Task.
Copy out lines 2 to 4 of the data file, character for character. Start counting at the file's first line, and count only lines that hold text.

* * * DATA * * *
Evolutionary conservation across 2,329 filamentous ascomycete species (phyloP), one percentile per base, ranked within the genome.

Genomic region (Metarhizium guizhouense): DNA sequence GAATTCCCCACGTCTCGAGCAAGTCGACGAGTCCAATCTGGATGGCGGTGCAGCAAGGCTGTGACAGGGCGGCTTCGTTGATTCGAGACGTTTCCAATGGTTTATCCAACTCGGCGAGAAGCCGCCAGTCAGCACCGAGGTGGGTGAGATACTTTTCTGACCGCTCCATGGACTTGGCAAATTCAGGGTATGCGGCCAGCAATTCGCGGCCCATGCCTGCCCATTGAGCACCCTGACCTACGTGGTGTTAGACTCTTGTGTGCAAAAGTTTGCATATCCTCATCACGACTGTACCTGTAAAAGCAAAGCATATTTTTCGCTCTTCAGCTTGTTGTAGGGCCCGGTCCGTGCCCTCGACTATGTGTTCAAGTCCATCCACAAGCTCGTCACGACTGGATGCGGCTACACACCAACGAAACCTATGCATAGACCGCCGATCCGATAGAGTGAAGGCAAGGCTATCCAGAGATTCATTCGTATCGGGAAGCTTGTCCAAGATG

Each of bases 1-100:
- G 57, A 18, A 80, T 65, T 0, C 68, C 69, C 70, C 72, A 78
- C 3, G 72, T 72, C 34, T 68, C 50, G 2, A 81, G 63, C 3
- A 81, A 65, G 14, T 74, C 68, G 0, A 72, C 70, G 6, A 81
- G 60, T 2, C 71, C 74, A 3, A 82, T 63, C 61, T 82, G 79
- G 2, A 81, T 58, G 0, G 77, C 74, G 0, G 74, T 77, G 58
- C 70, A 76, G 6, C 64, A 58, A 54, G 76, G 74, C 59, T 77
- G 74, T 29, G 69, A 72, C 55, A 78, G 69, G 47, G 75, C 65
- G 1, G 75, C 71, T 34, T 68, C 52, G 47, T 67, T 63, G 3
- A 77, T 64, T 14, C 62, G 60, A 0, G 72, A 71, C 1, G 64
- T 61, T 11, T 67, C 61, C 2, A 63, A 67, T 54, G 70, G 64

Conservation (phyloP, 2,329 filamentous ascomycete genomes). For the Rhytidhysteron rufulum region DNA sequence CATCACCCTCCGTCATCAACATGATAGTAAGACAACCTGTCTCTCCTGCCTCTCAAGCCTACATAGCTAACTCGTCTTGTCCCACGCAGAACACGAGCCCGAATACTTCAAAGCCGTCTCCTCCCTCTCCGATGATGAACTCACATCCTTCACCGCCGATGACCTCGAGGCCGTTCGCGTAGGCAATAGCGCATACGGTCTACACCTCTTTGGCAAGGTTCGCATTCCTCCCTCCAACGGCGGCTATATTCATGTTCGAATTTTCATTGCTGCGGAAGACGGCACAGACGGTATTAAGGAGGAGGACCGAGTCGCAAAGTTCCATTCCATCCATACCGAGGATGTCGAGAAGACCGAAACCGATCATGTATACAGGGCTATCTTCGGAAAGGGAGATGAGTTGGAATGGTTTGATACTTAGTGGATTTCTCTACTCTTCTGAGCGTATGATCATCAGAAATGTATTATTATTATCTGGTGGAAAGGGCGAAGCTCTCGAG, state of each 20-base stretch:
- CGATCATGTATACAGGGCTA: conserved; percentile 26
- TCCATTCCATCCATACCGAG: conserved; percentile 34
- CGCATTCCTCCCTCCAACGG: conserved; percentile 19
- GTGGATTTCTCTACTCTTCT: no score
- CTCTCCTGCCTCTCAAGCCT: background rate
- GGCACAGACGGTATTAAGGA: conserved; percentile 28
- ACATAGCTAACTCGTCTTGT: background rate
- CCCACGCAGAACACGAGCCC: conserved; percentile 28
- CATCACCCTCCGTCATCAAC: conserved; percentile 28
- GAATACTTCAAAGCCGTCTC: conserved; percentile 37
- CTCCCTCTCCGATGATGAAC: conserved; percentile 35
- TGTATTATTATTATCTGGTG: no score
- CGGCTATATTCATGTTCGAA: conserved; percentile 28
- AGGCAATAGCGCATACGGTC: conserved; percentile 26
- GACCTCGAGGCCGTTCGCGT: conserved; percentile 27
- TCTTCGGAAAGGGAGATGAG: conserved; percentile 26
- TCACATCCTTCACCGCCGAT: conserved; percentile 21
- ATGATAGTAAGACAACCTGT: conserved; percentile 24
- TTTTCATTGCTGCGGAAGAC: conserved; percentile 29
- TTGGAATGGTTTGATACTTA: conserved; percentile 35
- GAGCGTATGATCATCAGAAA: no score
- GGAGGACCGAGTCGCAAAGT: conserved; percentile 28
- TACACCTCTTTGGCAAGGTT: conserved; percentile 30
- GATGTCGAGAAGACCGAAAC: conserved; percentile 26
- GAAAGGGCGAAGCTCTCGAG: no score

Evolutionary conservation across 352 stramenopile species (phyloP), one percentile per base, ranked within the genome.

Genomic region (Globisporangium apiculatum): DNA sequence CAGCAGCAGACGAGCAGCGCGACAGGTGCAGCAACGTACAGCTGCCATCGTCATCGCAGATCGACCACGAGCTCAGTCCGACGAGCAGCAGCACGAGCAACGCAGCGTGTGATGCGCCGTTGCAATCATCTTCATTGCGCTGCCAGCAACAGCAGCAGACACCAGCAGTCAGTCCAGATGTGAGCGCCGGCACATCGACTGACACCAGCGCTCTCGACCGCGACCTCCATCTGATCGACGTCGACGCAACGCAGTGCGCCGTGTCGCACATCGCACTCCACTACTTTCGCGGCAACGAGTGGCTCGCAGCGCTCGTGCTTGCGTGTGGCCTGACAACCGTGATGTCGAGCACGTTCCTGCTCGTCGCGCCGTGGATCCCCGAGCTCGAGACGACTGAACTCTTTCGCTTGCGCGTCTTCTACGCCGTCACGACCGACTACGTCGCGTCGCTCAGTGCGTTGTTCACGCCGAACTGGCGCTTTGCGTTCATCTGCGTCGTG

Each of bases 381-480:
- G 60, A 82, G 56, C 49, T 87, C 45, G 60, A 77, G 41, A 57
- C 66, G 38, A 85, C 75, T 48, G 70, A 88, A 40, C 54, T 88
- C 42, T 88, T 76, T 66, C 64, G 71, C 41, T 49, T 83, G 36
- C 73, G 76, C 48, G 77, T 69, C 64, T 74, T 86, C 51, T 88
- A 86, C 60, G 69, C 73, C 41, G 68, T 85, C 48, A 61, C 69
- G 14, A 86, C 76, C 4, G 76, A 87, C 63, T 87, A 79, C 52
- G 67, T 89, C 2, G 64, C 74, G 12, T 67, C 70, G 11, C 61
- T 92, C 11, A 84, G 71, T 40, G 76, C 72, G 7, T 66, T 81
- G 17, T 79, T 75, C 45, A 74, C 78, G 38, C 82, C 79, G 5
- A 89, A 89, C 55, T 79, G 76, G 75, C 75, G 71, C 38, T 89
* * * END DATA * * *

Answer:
Genomic region (Metarhizium guizhouense): DNA sequence GAATTCCCCACGTCTCGAGCAAGTCGACGAGTCCAATCTGGATGGCGGTGCAGCAAGGCTGTGACAGGGCGGCTTCGTTGATTCGAGACGTTTCCAATGGTTTATCCAACTCGGCGAGAAGCCGCCAGTCAGCACCGAGGTGGGTGAGATACTTTTCTGACCGCTCCATGGACTTGGCAAATTCAGGGTATGCGGCCAGCAATTCGCGGCCCATGCCTGCCCATTGAGCACCCTGACCTACGTGGTGTTAGACTCTTGTGTGCAAAAGTTTGCATATCCTCATCACGACTGTACCTGTAAAAGCAAAGCATATTTTTCGCTCTTCAGCTTGTTGTAGGGCCCGGTCCGTGCCCTCGACTATGTGTTCAAGTCCATCCACAAGCTCGTCACGACTGGATGCGGCTACACACCAACGAAACCTATGCATAGACCGCCGATCCGATAGAGTGAAGGCAAGGCTATCCAGAGATTCATTCGTATCGGGAAGCTTGTCCAAGATG

Each of bases 1-100:
- G 57, A 18, A 80, T 65, T 0, C 68, C 69, C 70, C 72, A 78